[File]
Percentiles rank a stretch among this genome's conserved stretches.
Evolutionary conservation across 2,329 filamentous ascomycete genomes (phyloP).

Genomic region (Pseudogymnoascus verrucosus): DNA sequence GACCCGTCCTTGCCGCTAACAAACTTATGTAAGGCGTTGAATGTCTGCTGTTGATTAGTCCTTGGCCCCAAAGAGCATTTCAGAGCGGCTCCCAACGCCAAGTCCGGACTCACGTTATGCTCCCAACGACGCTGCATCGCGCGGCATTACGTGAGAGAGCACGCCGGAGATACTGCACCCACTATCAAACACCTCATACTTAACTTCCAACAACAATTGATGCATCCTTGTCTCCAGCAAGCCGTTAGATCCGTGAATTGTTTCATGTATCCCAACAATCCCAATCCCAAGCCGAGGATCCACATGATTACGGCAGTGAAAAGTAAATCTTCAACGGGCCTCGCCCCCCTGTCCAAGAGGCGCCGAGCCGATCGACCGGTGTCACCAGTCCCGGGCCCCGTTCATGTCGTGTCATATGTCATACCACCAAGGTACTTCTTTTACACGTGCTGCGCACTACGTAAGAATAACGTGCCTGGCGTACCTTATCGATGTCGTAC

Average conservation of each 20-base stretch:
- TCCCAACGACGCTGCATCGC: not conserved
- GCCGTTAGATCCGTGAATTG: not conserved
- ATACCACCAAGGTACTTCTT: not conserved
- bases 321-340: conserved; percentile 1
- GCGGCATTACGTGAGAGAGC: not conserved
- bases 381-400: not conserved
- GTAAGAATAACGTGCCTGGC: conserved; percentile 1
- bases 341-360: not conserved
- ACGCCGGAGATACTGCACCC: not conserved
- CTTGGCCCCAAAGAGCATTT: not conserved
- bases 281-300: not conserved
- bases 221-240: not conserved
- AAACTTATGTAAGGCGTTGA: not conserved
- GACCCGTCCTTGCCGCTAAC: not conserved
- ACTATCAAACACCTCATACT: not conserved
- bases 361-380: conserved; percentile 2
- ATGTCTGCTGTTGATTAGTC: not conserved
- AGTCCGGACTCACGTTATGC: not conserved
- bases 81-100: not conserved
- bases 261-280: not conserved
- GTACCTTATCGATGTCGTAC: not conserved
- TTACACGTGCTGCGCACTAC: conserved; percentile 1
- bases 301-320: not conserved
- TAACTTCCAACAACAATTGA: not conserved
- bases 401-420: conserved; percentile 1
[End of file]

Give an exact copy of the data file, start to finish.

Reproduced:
Percentiles rank a stretch among this genome's conserved stretches.
Evolutionary conservation across 2,329 filamentous ascomycete genomes (phyloP).

Genomic region (Pseudogymnoascus verrucosus): DNA sequence GACCCGTCCTTGCCGCTAACAAACTTATGTAAGGCGTTGAATGTCTGCTGTTGATTAGTCCTTGGCCCCAAAGAGCATTTCAGAGCGGCTCCCAACGCCAAGTCCGGACTCACGTTATGCTCCCAACGACGCTGCATCGCGCGGCATTACGTGAGAGAGCACGCCGGAGATACTGCACCCACTATCAAACACCTCATACTTAACTTCCAACAACAATTGATGCATCCTTGTCTCCAGCAAGCCGTTAGATCCGTGAATTGTTTCATGTATCCCAACAATCCCAATCCCAAGCCGAGGATCCACATGATTACGGCAGTGAAAAGTAAATCTTCAACGGGCCTCGCCCCCCTGTCCAAGAGGCGCCGAGCCGATCGACCGGTGTCACCAGTCCCGGGCCCCGTTCATGTCGTGTCATATGTCATACCACCAAGGTACTTCTTTTACACGTGCTGCGCACTACGTAAGAATAACGTGCCTGGCGTACCTTATCGATGTCGTAC

Average conservation of each 20-base stretch:
- TCCCAACGACGCTGCATCGC: not conserved
- GCCGTTAGATCCGTGAATTG: not conserved
- ATACCACCAAGGTACTTCTT: not conserved
- bases 321-340: conserved; percentile 1
- GCGGCATTACGTGAGAGAGC: not conserved
- bases 381-400: not conserved
- GTAAGAATAACGTGCCTGGC: conserved; percentile 1
- bases 341-360: not conserved
- ACGCCGGAGATACTGCACCC: not conserved
- CTTGGCCCCAAAGAGCATTT: not conserved
- bases 281-300: not conserved
- bases 221-240: not conserved
- AAACTTATGTAAGGCGTTGA: not conserved
- GACCCGTCCTTGCCGCTAAC: not conserved
- ACTATCAAACACCTCATACT: not conserved
- bases 361-380: conserved; percentile 2
- ATGTCTGCTGTTGATTAGTC: not conserved
- AGTCCGGACTCACGTTATGC: not conserved
- bases 81-100: not conserved
- bases 261-280: not conserved
- GTACCTTATCGATGTCGTAC: not conserved
- TTACACGTGCTGCGCACTAC: conserved; percentile 1
- bases 301-320: not conserved
- TAACTTCCAACAACAATTGA: not conserved
- bases 401-420: conserved; percentile 1